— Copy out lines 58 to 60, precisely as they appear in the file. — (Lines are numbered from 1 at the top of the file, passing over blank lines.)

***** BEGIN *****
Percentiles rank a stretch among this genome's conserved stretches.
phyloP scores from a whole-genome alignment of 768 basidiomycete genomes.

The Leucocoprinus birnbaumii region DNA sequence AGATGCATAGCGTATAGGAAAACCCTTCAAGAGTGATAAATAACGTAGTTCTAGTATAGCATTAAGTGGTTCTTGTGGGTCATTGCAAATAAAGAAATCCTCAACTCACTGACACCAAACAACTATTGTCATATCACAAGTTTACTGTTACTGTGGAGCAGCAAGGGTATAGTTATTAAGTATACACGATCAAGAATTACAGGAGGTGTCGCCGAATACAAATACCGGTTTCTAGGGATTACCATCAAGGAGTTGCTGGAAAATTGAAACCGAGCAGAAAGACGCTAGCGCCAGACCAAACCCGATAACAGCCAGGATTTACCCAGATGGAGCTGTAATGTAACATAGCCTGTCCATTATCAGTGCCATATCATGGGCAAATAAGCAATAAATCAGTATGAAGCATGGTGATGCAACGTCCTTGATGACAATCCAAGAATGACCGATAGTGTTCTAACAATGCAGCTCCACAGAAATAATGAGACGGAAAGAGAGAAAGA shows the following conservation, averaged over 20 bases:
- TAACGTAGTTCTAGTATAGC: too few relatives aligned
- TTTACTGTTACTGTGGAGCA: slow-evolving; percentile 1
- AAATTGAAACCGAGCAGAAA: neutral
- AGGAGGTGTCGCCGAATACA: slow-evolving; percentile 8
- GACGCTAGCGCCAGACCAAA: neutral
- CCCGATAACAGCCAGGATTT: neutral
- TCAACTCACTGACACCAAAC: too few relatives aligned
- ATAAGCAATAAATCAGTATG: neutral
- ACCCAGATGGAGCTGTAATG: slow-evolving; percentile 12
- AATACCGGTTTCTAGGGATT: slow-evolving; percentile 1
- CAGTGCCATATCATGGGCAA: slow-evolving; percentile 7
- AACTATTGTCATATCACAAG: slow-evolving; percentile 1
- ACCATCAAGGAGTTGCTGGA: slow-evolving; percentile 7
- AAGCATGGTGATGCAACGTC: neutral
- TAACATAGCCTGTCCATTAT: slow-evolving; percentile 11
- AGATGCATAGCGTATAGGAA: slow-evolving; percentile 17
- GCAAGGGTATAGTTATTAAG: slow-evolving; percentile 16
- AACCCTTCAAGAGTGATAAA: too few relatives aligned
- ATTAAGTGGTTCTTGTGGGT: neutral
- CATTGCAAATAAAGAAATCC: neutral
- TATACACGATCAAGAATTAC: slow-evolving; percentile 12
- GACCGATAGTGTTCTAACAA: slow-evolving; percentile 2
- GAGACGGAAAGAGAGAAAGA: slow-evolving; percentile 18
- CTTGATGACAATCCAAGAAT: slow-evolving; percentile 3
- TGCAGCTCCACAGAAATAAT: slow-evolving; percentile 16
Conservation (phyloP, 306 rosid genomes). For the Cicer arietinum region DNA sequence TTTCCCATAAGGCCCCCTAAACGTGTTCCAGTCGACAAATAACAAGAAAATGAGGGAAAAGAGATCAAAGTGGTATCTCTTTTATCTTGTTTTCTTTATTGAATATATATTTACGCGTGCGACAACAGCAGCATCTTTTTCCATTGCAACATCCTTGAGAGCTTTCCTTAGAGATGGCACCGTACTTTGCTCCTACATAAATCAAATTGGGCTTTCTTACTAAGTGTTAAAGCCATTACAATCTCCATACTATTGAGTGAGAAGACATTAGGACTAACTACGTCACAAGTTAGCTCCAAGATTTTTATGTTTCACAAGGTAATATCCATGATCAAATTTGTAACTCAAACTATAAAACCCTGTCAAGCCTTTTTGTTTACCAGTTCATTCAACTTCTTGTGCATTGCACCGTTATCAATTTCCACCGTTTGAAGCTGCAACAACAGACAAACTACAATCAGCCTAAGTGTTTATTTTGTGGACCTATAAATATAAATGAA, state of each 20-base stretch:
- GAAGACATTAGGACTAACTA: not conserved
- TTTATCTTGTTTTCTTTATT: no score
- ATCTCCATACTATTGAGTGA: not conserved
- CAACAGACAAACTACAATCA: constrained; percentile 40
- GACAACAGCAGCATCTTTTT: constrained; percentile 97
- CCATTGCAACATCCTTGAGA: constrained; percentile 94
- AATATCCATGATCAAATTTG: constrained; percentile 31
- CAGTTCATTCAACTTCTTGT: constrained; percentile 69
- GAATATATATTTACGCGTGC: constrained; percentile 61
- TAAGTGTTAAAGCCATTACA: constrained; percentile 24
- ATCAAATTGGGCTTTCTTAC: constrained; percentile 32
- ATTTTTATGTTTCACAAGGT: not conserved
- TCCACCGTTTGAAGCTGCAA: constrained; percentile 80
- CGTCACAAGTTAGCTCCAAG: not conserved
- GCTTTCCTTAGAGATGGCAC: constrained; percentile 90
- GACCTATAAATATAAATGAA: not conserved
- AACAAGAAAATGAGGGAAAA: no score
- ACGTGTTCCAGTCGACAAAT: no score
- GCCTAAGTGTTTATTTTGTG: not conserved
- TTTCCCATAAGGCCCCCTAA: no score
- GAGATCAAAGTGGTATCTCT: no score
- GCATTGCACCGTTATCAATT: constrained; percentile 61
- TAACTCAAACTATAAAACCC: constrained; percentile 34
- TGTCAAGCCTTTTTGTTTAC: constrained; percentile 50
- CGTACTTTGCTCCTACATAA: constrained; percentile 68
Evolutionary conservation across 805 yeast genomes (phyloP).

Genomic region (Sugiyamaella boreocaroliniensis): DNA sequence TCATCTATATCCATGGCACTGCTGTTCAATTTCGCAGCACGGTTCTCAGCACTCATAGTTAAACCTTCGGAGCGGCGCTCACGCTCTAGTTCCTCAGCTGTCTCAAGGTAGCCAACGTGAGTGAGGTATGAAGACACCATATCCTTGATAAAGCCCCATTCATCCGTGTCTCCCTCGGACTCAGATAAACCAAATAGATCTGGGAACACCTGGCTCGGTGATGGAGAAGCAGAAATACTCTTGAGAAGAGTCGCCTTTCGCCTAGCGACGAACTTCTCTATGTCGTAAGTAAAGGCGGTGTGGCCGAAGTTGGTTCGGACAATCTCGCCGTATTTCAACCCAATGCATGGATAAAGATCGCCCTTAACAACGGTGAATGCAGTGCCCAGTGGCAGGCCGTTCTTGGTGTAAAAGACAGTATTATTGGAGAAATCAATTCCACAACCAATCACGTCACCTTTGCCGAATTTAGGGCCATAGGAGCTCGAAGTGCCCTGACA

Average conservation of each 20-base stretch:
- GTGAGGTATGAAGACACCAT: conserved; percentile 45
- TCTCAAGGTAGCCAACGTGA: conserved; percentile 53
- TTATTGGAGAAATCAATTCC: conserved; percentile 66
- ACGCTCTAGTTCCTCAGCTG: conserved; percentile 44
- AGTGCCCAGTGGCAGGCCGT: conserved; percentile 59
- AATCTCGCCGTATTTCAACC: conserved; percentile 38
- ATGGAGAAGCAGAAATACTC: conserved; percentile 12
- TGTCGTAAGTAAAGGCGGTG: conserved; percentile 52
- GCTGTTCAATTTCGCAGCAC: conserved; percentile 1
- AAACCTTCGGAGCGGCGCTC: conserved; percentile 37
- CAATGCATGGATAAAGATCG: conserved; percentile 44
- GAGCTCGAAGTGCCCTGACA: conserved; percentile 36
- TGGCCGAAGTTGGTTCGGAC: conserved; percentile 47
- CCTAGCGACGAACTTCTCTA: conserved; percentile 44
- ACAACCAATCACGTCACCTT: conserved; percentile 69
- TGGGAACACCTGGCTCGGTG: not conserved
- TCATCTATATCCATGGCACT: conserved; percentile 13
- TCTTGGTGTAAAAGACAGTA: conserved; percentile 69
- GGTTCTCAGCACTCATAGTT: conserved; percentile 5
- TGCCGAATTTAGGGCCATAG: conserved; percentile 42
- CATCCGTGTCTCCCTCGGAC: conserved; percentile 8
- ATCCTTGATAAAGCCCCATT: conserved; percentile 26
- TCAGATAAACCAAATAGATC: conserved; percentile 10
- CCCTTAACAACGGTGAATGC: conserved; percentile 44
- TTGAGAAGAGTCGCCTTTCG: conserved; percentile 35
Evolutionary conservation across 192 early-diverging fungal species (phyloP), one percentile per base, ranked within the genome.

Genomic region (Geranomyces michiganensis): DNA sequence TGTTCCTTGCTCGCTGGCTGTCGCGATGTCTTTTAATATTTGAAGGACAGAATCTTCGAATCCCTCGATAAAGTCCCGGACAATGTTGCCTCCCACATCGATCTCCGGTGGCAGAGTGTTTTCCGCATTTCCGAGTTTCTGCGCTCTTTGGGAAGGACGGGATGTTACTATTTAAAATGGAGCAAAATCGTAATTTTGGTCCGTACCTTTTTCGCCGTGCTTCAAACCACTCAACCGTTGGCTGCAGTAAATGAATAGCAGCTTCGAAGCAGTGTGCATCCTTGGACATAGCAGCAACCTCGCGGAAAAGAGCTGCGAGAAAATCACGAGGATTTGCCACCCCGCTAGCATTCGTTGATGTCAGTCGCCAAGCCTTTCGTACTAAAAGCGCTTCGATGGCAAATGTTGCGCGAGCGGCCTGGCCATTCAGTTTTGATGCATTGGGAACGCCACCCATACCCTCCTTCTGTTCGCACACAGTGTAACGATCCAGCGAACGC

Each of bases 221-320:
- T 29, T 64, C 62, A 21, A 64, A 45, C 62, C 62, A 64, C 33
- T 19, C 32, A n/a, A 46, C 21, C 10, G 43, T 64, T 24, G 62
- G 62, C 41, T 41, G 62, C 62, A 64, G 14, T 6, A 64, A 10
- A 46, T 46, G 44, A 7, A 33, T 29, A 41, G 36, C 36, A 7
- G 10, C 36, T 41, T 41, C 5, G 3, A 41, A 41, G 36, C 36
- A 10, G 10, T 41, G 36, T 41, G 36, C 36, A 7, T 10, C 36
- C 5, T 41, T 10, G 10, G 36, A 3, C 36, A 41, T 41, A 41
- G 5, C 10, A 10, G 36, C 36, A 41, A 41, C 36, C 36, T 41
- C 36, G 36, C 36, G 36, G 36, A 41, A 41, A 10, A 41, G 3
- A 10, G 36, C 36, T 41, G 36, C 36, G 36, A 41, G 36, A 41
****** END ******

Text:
- GTGAGGTATGAAGACACCAT: conserved; percentile 45
- TCTCAAGGTAGCCAACGTGA: conserved; percentile 53
- TTATTGGAGAAATCAATTCC: conserved; percentile 66